Union takes farmworkers’ fight over AWB to Europe

Britain’s biggest union has accused the government of breaching farmworkers’ human rights by abolishing the Agricultural Wages Board.

The Unite union has filed an application over the issue with the European Court of Human Rights in Strasbourg.

Abolished in England this autumn, the AWB set minimum wage rates and made other provisions related to the terms of employment for some 150,000 farmworkers in England and Wales.

The position regarding the AWB in Wales remains under discussion, while Scotland and Northern Ireland are retaining their boards.

Unite argues that the abolition of the AWB breaches the UK’s obligations under Article 11 of the European Convention on Human Rights, which protects freedom of association.

The union said it expected the case to demonstrate the extent of the government’s obligation to promote and protect collective bargaining under international labour standards.

Unite assistant general secretary, Diana Holland said: “The abolition of the AWB by the Tory-led government is a stain on democracy and we believe that it is also a breach of basic human rights.

She added: “There wasn’t even a debate or a vote in parliament on the government’s proposal to abolish the AWB.”

The board was a vital mechanism for maintaining adequate living standards for agricultural workers, said Ms Holland.

“Our members in low paid rural industries are facing a serious assault from a multi-million pound food industry backed by the government.”

DEFRA described farm labour restrictions as outdated and bureaucratic when it announced its decision to abolish the AWB last year.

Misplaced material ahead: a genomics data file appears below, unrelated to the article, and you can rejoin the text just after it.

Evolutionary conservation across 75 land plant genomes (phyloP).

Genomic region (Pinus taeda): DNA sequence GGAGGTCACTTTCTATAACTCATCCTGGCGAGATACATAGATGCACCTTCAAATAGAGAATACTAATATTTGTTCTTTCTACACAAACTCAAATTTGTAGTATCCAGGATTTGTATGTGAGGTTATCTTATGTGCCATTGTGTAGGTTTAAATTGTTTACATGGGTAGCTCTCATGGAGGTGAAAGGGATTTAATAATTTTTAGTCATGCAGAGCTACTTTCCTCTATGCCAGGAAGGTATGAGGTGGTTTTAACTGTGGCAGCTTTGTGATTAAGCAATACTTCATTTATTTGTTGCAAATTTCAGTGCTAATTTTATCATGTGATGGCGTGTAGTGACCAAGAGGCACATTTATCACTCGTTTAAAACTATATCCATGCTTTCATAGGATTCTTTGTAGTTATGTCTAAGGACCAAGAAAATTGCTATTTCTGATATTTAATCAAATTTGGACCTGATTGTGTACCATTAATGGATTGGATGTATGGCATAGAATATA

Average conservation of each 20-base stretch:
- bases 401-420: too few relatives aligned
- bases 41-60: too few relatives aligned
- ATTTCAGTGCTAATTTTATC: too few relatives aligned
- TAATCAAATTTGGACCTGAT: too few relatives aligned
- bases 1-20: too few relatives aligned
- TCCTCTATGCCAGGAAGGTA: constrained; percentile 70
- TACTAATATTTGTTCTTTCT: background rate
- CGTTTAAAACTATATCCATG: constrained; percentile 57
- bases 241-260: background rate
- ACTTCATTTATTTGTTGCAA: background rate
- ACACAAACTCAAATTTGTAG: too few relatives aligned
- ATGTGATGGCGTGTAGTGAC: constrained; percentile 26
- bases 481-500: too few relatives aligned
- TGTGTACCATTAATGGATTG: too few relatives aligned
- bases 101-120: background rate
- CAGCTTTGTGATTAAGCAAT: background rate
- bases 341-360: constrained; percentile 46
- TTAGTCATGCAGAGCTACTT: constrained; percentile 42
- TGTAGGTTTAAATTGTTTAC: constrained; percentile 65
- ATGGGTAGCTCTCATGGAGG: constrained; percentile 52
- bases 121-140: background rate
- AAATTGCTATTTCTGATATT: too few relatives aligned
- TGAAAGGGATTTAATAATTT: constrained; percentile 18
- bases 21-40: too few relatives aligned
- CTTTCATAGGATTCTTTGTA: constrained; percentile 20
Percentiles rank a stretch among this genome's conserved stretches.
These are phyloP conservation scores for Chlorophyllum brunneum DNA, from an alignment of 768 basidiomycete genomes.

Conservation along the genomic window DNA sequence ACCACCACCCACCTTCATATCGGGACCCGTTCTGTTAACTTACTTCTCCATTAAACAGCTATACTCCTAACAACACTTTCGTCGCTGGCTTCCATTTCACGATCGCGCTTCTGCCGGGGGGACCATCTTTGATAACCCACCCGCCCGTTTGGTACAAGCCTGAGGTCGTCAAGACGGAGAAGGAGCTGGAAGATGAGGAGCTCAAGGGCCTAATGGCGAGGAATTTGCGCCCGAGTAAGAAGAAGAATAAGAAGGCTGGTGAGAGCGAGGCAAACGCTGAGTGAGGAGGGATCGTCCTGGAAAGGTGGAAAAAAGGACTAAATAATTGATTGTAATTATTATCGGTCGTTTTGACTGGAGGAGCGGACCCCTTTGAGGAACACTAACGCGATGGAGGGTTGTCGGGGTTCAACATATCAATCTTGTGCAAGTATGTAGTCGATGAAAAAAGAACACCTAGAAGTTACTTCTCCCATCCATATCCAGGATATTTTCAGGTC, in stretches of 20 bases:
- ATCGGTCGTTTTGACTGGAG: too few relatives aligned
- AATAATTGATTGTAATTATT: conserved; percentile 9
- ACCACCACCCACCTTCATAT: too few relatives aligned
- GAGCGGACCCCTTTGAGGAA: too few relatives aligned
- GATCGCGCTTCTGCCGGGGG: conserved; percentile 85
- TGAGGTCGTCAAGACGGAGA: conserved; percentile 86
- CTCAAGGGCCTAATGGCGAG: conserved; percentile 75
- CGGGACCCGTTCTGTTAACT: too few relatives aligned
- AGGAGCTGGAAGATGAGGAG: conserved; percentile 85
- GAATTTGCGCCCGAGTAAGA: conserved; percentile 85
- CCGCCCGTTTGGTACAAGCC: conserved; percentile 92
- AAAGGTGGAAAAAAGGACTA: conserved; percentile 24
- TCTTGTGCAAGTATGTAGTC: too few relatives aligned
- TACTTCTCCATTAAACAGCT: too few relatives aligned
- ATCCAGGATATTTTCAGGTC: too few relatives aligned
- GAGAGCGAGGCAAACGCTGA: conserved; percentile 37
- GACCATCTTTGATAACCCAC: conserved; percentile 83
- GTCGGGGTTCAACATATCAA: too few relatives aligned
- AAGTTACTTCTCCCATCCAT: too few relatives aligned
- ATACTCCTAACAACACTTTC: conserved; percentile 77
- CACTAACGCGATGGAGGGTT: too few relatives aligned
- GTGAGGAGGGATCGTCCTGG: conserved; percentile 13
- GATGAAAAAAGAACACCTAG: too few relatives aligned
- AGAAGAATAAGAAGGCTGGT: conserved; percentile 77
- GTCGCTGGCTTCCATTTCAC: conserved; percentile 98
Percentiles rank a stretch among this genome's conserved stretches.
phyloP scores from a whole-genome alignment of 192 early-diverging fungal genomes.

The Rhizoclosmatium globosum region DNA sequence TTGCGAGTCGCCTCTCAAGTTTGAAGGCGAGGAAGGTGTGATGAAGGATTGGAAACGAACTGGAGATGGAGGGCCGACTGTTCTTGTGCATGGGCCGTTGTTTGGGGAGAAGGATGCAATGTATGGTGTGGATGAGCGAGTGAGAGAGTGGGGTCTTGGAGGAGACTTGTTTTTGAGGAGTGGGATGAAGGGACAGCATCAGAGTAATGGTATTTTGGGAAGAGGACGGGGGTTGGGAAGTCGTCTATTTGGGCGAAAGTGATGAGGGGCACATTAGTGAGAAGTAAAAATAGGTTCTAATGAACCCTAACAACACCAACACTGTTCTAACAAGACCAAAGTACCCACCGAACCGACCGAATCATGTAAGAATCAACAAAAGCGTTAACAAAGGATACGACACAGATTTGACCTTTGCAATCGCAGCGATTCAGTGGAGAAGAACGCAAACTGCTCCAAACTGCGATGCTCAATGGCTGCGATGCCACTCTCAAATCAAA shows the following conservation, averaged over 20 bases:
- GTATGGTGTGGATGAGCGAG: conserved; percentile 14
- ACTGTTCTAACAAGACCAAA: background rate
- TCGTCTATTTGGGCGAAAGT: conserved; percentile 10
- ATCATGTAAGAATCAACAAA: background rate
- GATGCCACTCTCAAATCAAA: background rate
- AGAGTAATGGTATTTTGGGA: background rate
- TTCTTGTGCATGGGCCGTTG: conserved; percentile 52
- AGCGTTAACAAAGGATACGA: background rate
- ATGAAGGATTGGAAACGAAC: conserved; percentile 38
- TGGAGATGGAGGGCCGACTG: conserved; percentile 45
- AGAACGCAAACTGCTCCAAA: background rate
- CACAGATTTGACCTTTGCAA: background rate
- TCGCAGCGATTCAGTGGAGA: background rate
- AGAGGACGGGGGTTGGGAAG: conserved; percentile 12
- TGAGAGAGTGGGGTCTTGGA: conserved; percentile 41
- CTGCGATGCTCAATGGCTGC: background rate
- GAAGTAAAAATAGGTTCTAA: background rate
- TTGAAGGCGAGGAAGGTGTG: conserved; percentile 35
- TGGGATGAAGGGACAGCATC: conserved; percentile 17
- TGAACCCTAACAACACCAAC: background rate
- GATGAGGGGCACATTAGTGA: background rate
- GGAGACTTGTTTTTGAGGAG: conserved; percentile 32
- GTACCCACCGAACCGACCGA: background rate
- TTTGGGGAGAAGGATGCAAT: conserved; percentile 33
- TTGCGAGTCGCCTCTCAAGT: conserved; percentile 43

“This will end an anomaly requiring farmers to follow outdated and bureaucratic rules dating back to the beginning of the 20th century,” it said.

Abolishing the board would lead to a more flexible labour market and make it easier for employees to receive annual salaries, rather than hourly wages, in line with modern arrangements.

Although the AWB would be abolished, workers would continue to be protected by the National Minimum Wage, said DEFRA.

NFU chief economist Phil Bicknell said: “The reality is that the intention to abolish the wages board was announced in 2010 and that the board was formally abolished on 25th June this year. Agriculture is now on a par with other sectors of the economy when it comes to employment issues.

“The NFU focus through the summer and autumn has been on ensuring our members are aware of the changes, understand their employment obligations and are equipped to deal with the transition.

“As part of our support, we’ve distributed almost 4,000 Employer Information Packs and hosted 35 meetings across the country where members have been able to question employment law specialists and experts from ACAS.”

More information on the abolition of the AWB is available on the NFU website.

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